Addressing all of the deferred maintenance within the building would cost at least $40 million, and a complete refurbishing would have cost substantially more, a lot of money for a university with many competing demands.
It is perhaps fitting that the Idea Forge, built as temporary space in 2014, cast the model that has saved the building. That project in the double-height library in Fleming’s east wing was the first small-scale renovation.
“In 2016, demolition was discussed, and frankly, it had been discussed before then,” says Kirtland. “Ultimately, we were starting to see the successes of the Idea Forge, and we could see some momentum growing. So the campus decided to continue on a series of small-scale renovations.”
The piecemeal approach allowed the projects to be developed while the rest of the building was still in use. Because the building was constructed in stages—the east wing and a tower on the west were added in 1974—the east wing had its own mechanical system, allowing it to be upgraded without taking out the rest of the facility.
“We had these bigger lecture-type classrooms in the center of the building that were highly functional,” says Kirtland, “and they transferred over to the centrally scheduled classrooms, to the registrar, once the law school left. So, we saw activity within the building even as we were renovating the building.”
The team decided to rehab the tower section even without a prospective tenant. After they started in 2019, administrators identified the School of Education as the client.
“And what a positive change that made for the project!” says Kirtland. “We saw the design team amp up their work. All of a sudden, they had a real client; they had somebody who brought energy and ideas to the table.”
Small Pockets, Big Results
They discovered that besides helping control costs, being efficient with space also added vibrancy. For example, one plan called for 200-sf faculty offices, but they changed that to 95-sf offices that open to graduate studies areas.
“What we’re doing,” says Kirtland, “aside from just using our space very wisely, is we’re maintaining that vibrancy and delight of being in the building by allowing these spaces to open to the corridor, and allowing everyone, not just faculty in their offices but also graduate students, to have access to daylight in the window wall.”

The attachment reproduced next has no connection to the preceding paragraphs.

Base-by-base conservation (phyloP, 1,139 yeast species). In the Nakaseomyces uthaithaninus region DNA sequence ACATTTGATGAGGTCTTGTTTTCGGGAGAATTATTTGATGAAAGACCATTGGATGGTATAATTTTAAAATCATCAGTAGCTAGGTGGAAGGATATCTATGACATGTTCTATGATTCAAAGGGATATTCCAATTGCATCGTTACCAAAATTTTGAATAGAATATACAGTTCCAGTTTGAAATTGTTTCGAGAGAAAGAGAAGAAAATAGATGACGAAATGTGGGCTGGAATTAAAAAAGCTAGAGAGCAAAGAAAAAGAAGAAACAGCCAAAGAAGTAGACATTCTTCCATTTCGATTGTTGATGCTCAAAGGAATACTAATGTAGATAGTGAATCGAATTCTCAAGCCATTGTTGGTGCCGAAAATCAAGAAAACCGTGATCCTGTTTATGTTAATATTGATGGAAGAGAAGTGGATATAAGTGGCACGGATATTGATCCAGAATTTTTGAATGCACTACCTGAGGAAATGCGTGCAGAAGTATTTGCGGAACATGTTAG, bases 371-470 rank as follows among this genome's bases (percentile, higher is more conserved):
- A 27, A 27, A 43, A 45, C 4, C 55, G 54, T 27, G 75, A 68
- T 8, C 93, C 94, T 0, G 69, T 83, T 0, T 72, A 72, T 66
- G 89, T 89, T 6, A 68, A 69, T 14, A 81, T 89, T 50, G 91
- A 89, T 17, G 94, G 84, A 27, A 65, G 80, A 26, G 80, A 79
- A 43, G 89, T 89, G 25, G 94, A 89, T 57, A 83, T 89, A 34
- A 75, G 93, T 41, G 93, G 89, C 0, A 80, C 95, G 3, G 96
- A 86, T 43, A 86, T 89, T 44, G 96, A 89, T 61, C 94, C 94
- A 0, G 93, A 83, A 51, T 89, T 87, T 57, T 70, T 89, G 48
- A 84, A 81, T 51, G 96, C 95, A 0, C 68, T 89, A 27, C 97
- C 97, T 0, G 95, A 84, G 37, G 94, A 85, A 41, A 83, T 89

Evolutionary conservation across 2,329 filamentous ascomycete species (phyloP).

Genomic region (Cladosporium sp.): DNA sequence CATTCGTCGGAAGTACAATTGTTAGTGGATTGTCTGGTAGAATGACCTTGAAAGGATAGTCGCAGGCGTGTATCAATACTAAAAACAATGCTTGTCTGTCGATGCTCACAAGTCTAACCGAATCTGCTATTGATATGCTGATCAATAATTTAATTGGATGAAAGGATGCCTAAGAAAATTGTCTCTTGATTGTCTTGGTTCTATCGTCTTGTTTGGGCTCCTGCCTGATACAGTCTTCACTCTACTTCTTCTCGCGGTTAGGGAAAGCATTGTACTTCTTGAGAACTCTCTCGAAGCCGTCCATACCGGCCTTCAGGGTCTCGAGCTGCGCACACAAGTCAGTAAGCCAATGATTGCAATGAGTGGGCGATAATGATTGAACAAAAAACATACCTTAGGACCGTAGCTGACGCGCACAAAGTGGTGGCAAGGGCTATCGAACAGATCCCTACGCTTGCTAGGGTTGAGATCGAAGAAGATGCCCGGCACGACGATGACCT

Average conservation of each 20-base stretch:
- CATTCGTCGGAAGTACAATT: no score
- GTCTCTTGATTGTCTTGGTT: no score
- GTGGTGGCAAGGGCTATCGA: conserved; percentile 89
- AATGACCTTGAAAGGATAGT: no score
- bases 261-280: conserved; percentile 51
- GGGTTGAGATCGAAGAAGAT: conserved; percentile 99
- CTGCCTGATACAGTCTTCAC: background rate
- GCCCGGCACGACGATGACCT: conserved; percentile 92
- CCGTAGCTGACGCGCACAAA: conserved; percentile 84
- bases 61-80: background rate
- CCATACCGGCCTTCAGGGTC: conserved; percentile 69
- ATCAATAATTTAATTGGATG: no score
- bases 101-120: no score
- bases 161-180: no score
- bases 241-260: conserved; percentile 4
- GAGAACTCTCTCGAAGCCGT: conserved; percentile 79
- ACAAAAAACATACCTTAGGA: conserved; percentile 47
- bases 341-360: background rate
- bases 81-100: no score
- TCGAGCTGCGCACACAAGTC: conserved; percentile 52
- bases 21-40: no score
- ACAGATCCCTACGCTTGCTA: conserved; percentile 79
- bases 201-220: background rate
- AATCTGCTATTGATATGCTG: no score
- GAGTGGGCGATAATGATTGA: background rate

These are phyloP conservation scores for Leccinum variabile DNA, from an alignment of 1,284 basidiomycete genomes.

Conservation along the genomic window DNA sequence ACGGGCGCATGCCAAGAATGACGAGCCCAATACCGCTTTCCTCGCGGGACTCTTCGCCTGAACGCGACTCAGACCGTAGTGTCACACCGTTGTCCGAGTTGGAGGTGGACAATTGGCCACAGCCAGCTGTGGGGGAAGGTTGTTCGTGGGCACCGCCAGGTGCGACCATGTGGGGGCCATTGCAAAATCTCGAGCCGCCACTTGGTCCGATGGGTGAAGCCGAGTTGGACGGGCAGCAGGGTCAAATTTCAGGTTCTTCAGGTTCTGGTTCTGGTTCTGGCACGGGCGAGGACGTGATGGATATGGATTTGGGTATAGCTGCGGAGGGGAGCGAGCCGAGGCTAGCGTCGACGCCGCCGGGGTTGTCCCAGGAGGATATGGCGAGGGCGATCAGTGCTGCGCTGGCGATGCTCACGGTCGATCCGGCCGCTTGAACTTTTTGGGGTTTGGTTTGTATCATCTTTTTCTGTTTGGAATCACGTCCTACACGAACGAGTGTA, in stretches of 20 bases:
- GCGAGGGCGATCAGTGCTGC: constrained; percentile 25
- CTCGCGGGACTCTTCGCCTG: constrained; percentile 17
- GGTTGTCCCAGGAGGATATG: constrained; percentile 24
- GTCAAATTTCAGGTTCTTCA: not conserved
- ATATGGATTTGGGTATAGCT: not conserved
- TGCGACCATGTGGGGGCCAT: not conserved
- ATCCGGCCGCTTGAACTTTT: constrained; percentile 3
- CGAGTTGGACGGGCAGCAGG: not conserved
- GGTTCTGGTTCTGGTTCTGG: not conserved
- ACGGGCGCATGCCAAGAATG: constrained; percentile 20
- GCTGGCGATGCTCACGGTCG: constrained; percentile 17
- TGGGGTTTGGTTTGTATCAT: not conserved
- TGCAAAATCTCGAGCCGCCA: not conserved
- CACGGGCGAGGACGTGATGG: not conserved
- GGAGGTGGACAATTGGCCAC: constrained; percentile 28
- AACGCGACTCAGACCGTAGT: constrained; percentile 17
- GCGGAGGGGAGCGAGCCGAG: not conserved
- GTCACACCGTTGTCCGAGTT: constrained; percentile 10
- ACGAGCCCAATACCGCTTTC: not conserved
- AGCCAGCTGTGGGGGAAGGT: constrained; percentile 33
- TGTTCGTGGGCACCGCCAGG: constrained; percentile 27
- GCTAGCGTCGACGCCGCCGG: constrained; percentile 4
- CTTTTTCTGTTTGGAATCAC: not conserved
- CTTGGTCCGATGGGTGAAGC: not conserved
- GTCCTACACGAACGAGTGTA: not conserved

So, where did the money come from? Quite a bit came from deferred maintenance funds.
The deferred maintenance program receives $5 million annually, but that doesn’t go far campuswide. The team was still able to get enough from this unlikely source to keep the projects going because they were solving deferred maintenance issues. The program’s administrators were willing to support the efforts, but would not commit to an amount.
The team decided to bid out the work to replace windows and reinsulate the exterior walls as a series of alternate projects.
“Our strategy was to bid this as alternates,” says Becker. “We had an alternate for the east window wall. We had an alternate for the west. We had an alternate combining north and south. And then we had one bid alternate for all of them. And guess what? It came in that the number for all of the façades was a great value. When the deferred maintenance program saw that number, they couldn’t believe it, and they contributed all the money for it. So, my advice is to be persistent, and keep asking on these smaller projects for other funding to assist you.”
The phased renovation helped sort out the mechanical systems. Because of built-in redundancy, they were able to create new capacity while still using the system.
Folded into the smaller projects is the asbestos abatement, which was overwhelming when contemplating tackling all of it at once. The building’s third major project was conducted this year at a cost of $9.4 million, with a half a million going to abatement. That is another advantage to breaking down the project into smaller pieces. The other is it’s much easier for the university to digest, says Becker.
“We know it’s a lot easier to get approval and funding for a $5 million to $10 million project than for a $40 million to $100 million project,” says Becker.
By Steven A. Morelli